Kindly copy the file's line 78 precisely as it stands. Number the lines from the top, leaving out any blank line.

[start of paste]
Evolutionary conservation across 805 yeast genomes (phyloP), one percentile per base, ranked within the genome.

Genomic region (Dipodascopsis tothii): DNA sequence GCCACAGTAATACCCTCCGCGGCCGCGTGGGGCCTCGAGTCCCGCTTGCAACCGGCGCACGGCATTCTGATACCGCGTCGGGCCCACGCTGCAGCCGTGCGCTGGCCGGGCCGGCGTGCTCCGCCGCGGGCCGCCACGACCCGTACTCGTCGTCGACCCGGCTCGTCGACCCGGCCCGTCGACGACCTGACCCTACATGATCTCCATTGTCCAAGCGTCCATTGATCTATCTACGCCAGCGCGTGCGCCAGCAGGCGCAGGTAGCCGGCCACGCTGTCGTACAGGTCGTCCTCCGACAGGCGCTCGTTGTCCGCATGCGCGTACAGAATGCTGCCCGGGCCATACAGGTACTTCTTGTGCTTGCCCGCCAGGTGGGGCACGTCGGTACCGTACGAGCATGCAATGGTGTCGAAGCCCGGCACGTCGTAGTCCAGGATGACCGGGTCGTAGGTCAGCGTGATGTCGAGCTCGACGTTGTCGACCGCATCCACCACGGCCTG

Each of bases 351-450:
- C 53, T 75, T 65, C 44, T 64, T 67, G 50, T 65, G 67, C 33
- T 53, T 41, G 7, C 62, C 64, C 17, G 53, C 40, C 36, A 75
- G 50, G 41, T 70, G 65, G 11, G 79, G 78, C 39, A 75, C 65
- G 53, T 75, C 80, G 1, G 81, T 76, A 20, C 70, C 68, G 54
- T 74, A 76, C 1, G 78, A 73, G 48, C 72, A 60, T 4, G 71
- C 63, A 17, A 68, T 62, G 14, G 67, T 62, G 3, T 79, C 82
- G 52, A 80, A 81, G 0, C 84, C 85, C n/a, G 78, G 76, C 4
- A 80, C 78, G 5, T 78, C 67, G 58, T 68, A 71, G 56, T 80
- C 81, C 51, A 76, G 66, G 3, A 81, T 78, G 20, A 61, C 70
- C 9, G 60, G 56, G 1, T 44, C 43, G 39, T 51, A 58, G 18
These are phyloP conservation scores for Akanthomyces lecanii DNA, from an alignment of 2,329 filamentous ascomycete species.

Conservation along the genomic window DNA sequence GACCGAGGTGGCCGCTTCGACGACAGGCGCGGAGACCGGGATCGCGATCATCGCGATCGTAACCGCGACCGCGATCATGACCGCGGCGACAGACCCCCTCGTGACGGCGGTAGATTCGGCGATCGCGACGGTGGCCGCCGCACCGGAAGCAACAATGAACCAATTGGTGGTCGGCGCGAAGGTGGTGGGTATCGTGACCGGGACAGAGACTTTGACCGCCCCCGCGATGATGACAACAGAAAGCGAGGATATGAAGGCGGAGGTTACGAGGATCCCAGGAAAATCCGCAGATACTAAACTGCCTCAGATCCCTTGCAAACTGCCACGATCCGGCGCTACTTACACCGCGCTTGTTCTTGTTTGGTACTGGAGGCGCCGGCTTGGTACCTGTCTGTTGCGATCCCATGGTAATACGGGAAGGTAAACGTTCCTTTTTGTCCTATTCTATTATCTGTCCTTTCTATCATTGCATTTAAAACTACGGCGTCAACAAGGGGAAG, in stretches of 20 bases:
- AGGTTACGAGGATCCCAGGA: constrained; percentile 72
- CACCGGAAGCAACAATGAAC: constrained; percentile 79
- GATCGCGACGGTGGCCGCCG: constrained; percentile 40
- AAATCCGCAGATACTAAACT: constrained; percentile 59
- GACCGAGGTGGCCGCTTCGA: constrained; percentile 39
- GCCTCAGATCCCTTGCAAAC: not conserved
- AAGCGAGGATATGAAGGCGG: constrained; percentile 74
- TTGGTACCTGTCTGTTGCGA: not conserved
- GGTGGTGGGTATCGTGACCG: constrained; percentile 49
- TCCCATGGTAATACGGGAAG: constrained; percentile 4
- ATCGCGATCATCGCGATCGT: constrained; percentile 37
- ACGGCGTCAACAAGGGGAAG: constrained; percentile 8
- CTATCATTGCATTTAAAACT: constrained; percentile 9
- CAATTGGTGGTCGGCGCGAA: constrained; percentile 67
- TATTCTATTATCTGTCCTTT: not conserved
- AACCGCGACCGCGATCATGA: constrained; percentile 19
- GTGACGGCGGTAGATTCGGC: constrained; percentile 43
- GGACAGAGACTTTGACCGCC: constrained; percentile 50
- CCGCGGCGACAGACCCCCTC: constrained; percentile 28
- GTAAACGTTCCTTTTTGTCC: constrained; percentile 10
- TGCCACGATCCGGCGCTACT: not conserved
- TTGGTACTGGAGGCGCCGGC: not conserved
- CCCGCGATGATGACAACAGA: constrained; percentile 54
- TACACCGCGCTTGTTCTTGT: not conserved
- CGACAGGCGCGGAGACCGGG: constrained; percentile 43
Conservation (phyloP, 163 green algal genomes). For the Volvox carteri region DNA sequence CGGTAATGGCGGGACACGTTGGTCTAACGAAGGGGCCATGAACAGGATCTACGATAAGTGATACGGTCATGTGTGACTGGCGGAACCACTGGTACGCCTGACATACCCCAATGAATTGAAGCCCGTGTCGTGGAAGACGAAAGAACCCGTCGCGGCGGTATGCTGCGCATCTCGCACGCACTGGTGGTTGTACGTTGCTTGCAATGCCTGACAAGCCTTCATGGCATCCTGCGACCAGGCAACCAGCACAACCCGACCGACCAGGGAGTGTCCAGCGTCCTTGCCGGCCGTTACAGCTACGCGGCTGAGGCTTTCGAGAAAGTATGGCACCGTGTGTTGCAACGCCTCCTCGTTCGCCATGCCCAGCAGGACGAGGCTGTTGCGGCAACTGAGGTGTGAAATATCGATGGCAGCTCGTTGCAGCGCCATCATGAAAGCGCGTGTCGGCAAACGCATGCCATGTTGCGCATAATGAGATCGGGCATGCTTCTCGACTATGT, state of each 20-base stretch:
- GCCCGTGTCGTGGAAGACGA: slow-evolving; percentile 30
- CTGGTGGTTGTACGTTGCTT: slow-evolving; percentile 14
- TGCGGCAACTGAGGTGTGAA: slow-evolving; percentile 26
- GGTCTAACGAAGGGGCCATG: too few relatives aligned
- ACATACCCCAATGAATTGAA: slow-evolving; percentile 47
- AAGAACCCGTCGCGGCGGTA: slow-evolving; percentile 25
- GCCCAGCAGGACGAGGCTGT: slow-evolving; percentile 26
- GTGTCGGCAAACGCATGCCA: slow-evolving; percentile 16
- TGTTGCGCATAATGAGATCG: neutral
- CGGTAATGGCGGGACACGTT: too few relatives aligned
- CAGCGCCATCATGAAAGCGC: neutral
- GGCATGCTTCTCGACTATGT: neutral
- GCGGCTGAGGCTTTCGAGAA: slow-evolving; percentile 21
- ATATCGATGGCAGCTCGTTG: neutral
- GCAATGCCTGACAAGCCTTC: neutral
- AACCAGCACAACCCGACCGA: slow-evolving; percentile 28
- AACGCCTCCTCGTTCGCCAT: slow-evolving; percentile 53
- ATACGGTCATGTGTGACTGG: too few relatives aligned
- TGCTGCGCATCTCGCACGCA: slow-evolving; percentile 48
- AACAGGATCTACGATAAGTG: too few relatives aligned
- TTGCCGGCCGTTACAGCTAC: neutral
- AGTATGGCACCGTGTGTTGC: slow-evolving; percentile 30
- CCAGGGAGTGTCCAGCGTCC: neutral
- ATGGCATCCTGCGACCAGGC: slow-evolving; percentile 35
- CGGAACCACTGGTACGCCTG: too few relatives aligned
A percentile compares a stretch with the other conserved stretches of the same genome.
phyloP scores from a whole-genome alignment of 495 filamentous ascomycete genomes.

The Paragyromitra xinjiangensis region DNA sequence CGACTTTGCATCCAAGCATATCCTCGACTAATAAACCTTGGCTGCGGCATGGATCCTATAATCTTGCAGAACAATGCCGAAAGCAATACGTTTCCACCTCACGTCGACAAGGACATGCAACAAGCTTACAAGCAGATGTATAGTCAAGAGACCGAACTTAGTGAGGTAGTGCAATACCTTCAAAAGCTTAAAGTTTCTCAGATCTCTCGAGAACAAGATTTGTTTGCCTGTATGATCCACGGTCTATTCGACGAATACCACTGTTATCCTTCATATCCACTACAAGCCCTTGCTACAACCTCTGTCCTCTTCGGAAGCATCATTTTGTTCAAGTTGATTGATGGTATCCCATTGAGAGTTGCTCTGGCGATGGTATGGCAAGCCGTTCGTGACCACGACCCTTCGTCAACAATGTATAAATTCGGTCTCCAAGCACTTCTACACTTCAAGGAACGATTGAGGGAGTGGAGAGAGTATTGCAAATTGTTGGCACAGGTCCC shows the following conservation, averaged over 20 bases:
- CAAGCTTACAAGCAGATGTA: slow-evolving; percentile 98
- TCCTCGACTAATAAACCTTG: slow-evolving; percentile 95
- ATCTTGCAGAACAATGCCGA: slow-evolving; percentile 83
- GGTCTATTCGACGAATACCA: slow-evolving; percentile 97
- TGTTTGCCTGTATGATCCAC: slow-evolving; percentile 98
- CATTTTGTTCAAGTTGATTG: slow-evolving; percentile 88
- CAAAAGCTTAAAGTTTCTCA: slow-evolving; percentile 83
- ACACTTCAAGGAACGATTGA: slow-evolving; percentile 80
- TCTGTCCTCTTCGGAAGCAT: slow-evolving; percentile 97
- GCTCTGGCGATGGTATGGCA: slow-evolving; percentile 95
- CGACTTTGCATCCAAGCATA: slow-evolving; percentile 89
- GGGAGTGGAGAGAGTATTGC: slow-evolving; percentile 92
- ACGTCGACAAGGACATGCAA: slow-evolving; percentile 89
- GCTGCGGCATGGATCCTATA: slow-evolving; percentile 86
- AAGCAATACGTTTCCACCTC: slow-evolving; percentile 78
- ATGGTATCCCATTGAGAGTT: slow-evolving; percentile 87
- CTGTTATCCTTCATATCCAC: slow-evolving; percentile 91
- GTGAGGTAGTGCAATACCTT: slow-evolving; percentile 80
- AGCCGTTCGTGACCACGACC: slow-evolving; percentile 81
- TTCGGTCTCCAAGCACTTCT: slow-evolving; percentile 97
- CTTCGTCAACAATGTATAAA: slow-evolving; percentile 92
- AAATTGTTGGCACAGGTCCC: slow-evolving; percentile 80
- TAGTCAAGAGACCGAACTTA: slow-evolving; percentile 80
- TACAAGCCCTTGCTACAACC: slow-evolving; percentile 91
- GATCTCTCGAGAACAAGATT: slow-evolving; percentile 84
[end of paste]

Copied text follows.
- TCTGTCCTCTTCGGAAGCAT: slow-evolving; percentile 97